The funniest Thirsty.com copy/pasting from BlueBlood.net moment was when Forrest Black wrote an article about Roman Dirge’s Lenore. Forrest accidentally linked SpookLand.com instead of SpookyLand.com. He later corrected the link on BlueBlood.net, but it ran as the wrong link in the nearly identical article on Thirsty.com. As I recall, SpookLand.com had a lot more spy stuff than cute gothic comic book girl stuff. At any rate, Experian’s Thirsty.com is what mined the consumer data Hot Topic used to shut down all the independent punk rock stores which were the cornerstone cultural centers of so many local scenes. It is reasonable to assume that, as Sean Suhl held a management position at Thirsty.com, he, like Hot Topic, was also able to utilize Experian’s data mining to found SuicideGirls, with all the havoc that project has wrought on what was once a cool, vibrant, artistic, genuinely feminist and progressive community.
So it would be reasonable to dislike Experian for acknowledging that much of their negative data is bad and using that as a reason people should give them more data. It would be reasonable to dislike Experian for having mined data which made being a gothic, punk, coffeehouse, nightclub etc. sort of person a heck of a lot less fun and a lot more sanitized and homogenized. It would be reasonable to dislike Experian because the commercials for FreeCreditReport.com are so disrespectful of their target market and the jingle is so annoying. However, there is one more reason to dislike them: FreeCreditReport.com apparently is not free.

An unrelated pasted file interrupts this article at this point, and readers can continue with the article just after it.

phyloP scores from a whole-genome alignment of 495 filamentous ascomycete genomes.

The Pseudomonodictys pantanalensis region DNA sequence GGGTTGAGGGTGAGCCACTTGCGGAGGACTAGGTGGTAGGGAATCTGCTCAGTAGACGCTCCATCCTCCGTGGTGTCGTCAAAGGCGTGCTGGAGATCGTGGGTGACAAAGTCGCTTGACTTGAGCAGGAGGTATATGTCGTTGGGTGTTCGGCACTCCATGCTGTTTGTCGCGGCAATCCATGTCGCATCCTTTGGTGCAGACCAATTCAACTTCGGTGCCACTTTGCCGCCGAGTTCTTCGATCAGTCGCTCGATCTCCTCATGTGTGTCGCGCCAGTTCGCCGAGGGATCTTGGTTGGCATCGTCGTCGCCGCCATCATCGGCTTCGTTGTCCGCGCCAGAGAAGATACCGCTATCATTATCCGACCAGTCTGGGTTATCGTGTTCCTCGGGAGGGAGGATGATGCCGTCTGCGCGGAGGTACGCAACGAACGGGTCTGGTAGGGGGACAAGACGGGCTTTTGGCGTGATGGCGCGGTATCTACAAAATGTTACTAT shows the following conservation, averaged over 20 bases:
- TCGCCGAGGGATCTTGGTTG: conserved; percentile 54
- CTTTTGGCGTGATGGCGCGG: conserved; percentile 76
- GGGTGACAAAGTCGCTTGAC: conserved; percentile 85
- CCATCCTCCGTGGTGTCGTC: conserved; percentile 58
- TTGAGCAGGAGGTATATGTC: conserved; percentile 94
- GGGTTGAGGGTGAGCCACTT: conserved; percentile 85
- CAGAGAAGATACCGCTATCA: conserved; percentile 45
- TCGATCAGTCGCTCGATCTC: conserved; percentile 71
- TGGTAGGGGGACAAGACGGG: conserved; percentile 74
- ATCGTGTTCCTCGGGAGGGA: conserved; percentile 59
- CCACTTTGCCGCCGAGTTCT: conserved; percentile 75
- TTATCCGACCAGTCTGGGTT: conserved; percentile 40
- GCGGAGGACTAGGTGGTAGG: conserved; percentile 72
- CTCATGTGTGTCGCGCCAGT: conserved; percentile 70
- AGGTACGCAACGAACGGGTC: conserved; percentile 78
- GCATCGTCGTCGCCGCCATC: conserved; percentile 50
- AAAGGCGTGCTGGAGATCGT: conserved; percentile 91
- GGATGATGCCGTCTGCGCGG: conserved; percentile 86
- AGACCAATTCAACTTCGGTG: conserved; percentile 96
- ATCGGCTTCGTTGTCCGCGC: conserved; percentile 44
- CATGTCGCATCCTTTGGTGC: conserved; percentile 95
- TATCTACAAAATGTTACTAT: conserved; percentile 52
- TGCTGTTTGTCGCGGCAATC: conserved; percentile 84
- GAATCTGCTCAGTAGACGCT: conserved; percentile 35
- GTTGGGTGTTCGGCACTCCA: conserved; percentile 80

Boing-Boing‘s Mark Frauenfelder wrote an article for PC.com called When is a free credit report not a free credit report?. Some highlights of what Mark Frauenfelder wrote include:
I noticed a $14.95 charge from a company called CIC*Triple Advantage. I didn’t recall buying anything from a company with that name, so I entered “CIC*Triple Advantage” into Google. The search results made my eyes bug out of my head. This was the name of the billing entity for freecreditreport.com. The thousands of search results were full of words like “deceptive practices,” “scam,” “ripoff,” “unauthorized billing!” and “beware!” In fact, all the top results were either from people complaining that they’d been conned into signing up for a $14.95 monthly credit monitoring service without their permission, or they were about how to cancel the service.
In the unlikely event you are not familiar with Mark Frauenfelder, he is one of the few people to come out of the zine explosion really successfully and more importantly regarding FreeCreditReport.com, he is one of the most highly respected web tech journalists on the planet. Yet he was taken in by FreeCreditReport.com’s offer and ended up getting unexpected charges on his credit card from them. So it turns out the free credit reports those willing to give up extra data get from FreeCreditReport.com are not always free.